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Motivation and Emotion

, Volume 41, Issue 1, pp 22–37 | Cite as

The implications of need-satisfying work climates on state mindfulness in a longitudinal analysis of work outcomes

  • Anja H. Olafsen
Original Paper

Abstract

Literature on mindfulness in the workplace is scarce, and the antecedents of state mindfulness are not understood. This study sought to investigate antecedents and outcomes of state mindfulness in a self-determination theory model in the work domain. Specifically, the present study contributes to an understanding of mindfulness by examining the implications of managerial need support and subsequent need satisfaction on state mindfulness, as well as outcomes of state mindfulness among employees. Results from a longitudinal analysis using data from four time points over 15 months supported the prediction that a need-supportive work climate related positively to state mindfulness through satisfaction of basic psychological needs. Furthermore, higher levels of state mindfulness had positive implications on subjective well-being as well as work-related outcomes. Specifically, the results showed a positive relation to subjective well-being and goal attainment, while a negative relation to burnout. Lastly, need satisfaction had an indirect relation to these outcomes through state mindfulness. These findings contribute to creating a link between the literature showing the importance of need-supportive work climates for well-being and other work-related outcomes, and the emerging literature on the positive benefits of mindfulness in organizational settings.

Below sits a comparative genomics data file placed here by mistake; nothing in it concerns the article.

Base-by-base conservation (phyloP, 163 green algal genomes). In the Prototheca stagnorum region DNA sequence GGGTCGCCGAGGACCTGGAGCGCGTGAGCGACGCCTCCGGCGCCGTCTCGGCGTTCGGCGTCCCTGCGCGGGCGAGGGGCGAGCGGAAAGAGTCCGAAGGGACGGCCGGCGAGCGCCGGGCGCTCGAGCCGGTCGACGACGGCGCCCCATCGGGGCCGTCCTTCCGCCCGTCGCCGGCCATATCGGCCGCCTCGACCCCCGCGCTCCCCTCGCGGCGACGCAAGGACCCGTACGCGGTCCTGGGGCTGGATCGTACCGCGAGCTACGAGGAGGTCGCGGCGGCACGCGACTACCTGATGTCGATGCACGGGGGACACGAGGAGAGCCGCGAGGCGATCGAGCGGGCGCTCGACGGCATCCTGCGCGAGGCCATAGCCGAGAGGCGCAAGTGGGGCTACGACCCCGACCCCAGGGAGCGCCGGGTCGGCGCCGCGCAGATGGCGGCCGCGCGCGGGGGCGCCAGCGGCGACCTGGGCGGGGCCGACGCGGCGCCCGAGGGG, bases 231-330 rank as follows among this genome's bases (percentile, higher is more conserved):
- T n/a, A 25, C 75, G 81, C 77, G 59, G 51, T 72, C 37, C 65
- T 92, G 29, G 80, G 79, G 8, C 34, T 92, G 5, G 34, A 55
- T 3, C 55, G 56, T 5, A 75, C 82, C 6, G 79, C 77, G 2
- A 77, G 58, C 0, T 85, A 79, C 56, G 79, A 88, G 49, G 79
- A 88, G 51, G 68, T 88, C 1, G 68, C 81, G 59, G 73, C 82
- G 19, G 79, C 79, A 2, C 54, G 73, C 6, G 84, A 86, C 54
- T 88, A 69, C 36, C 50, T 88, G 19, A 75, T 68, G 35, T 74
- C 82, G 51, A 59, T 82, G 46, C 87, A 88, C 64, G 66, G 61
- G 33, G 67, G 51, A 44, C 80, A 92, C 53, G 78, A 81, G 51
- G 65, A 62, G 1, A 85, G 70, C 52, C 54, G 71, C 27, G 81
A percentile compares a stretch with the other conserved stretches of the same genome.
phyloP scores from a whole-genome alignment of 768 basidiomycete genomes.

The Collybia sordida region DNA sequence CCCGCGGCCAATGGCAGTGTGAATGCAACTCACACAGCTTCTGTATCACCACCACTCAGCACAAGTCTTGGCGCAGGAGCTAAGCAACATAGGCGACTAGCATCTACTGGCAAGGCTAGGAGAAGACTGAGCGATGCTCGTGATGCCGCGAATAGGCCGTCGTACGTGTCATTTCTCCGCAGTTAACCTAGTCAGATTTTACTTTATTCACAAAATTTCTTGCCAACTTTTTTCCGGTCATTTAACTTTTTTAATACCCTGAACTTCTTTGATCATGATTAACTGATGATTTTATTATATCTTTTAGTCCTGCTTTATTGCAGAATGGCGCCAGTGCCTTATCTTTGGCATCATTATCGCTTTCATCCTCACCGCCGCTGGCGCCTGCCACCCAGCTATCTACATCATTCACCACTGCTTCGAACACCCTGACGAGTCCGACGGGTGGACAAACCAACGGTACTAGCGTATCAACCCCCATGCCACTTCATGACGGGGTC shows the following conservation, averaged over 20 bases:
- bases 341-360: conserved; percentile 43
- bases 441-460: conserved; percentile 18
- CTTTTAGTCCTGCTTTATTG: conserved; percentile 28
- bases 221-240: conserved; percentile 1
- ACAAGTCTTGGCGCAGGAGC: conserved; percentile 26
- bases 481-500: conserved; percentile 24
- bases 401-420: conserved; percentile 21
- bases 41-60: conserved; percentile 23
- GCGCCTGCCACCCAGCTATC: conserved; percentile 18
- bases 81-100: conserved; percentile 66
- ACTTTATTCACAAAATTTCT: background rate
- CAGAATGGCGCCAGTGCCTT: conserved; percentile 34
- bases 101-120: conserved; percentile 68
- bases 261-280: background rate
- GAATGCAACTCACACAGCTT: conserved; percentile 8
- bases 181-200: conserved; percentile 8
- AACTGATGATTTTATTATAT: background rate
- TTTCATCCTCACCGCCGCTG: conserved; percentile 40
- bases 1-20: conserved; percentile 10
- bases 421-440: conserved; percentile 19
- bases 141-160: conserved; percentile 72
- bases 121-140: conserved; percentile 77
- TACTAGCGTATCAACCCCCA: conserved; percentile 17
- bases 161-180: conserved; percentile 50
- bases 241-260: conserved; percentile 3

Keywords

Self-determination theory Managerial need support Basic psychological need satisfaction State mindfulness Subjective well-being Goal attainment Burnout 

Notes

Acknowledgment

The author thanks Hallgeir Halvari and Christopher P. Niemiec for their helpful comments on earlier drafts.

Funding

This research is a part of a project supported by a grant from Buskerud University College Research Program in Management.

Compliance with ethical standards

Conflict of interest

The author declares that there are no conflict of interest.

Ethical approval

The data collection was approved by the Norwegian Social Science Data Services and participation was voluntary. This article does not contain any studies with animals performed by any of the authors.

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Copyright information

© Springer Science+Business Media New York 2016

Authors and Affiliations

  1. 1.University College of Southeast NorwayHønefossNorway

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